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Reportedly will hire Dave Stewart as general manager. [9/25]

While all GM hires are difficult to evaluate from the outside, none made this winter will be tougher than this one—a marriage between an unusual candidate and an unorthodox front office.

Start with Stewart, who brings a unique perspective to the job. He's pitched in the majors, coached, worked in a front office, and served as an agent. No other GM has that wealth of experience. Obviously there are differences between those roles and GM. Stewart is used to negotiating contracts, yes, but from the other side, where a budget is less of a consideration and more of an obstacle. He's also used to recruiting players by promising them the most money, so at least some parts will seem familiar.

Stewart isn't the only odd thing about this partnership. The D'backs front office continues to take a weird, mysterious structure. It's not obvious how much power Tony La Russa has or will use in Arizona's day-to-day operations. Of course Stewart is used to working under La Russa, but that was in a player-management arrangement. This is a little different—the whole situation is a little different.

However much say Stewart, La Russa, and everyone else gets, they'll need to make a few major decisions in the coming days. Such as:

Organizational philosophy. In the most basic sense, there are two routes to take—the quick reload, like the Marlins, or the long con, like the Astros. The D'backs are all but certain to finish with the worst record in the majors; however, they could improve organically next season through internal improvements and better luck on the injury front. That doesn't mean Arizona wouldn't be wise to shop some of their veterans around the league—Wade Miley, Aaron Hill, Miguel Montero, and Mark Trumbo would draw interest—just that this isn't as obvious as their record would suggest. Whether Stewart (or La Russa) is patient enough to punt the next few seasons, especially after a stinker of a 2014, is unclear—there are reasons why they're in charge now, after all.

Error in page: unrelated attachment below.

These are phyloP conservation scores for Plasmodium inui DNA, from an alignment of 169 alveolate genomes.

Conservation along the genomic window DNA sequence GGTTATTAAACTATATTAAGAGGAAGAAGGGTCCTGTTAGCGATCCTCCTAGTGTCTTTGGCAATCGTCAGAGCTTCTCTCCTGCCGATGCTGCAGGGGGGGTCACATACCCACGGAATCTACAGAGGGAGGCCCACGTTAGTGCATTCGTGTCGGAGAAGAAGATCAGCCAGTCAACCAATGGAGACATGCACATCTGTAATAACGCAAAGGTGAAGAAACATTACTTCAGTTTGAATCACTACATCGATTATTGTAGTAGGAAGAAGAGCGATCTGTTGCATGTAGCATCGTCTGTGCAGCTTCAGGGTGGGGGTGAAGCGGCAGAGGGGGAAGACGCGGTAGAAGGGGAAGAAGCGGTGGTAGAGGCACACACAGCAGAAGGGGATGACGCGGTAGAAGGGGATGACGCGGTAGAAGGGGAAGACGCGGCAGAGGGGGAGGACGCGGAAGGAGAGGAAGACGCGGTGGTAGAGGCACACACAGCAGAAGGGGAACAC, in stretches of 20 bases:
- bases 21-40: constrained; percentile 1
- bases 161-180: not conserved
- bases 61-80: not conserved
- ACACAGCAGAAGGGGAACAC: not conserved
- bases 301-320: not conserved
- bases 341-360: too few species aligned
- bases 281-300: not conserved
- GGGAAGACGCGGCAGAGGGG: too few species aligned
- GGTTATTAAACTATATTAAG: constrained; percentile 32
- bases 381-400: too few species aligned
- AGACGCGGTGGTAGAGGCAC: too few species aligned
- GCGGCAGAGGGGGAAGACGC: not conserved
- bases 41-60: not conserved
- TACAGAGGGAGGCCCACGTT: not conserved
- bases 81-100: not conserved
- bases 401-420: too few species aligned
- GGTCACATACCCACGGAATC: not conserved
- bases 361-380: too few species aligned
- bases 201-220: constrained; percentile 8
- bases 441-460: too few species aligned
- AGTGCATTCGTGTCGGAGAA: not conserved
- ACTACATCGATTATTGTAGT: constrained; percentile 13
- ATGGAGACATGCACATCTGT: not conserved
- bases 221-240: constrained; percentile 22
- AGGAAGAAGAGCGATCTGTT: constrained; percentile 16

Kirk Gibson. You don't see too many managers survive sweeping front office changes. Bud Black appears to be doing so, but he's also recognized as one of the better skippers in the game. Gibson owns no such distinction. Judging managers tactically when they have a shaky roster is tough—nobody thought Joe Maddon was a genius during his first two seasons in Tampa Bay—but Gibson's issues extend beyond his problems strategically. Ken Rosenthal reported he's about lost the support of the clubhouse.

Front office staffing. The Diamondbacks will reportedly hire Dodgers assistant GM De Jon Watson—who, in addition to interviewing for Arizona's GM vacancy this go-around, also did so back in 2011—in an unknown capacity. Beyond Watson and other external additions, Stewart will have to figure out what the future holds for Arizona's current well-regarded employees, like scouting director Ray Montgomery and assistant director Brendan Domaracki.

Regardless of how much say Stewart will have early on, he and the rest of the Arizona brain trust will have their hands full over the next few months. Their agendas, too.

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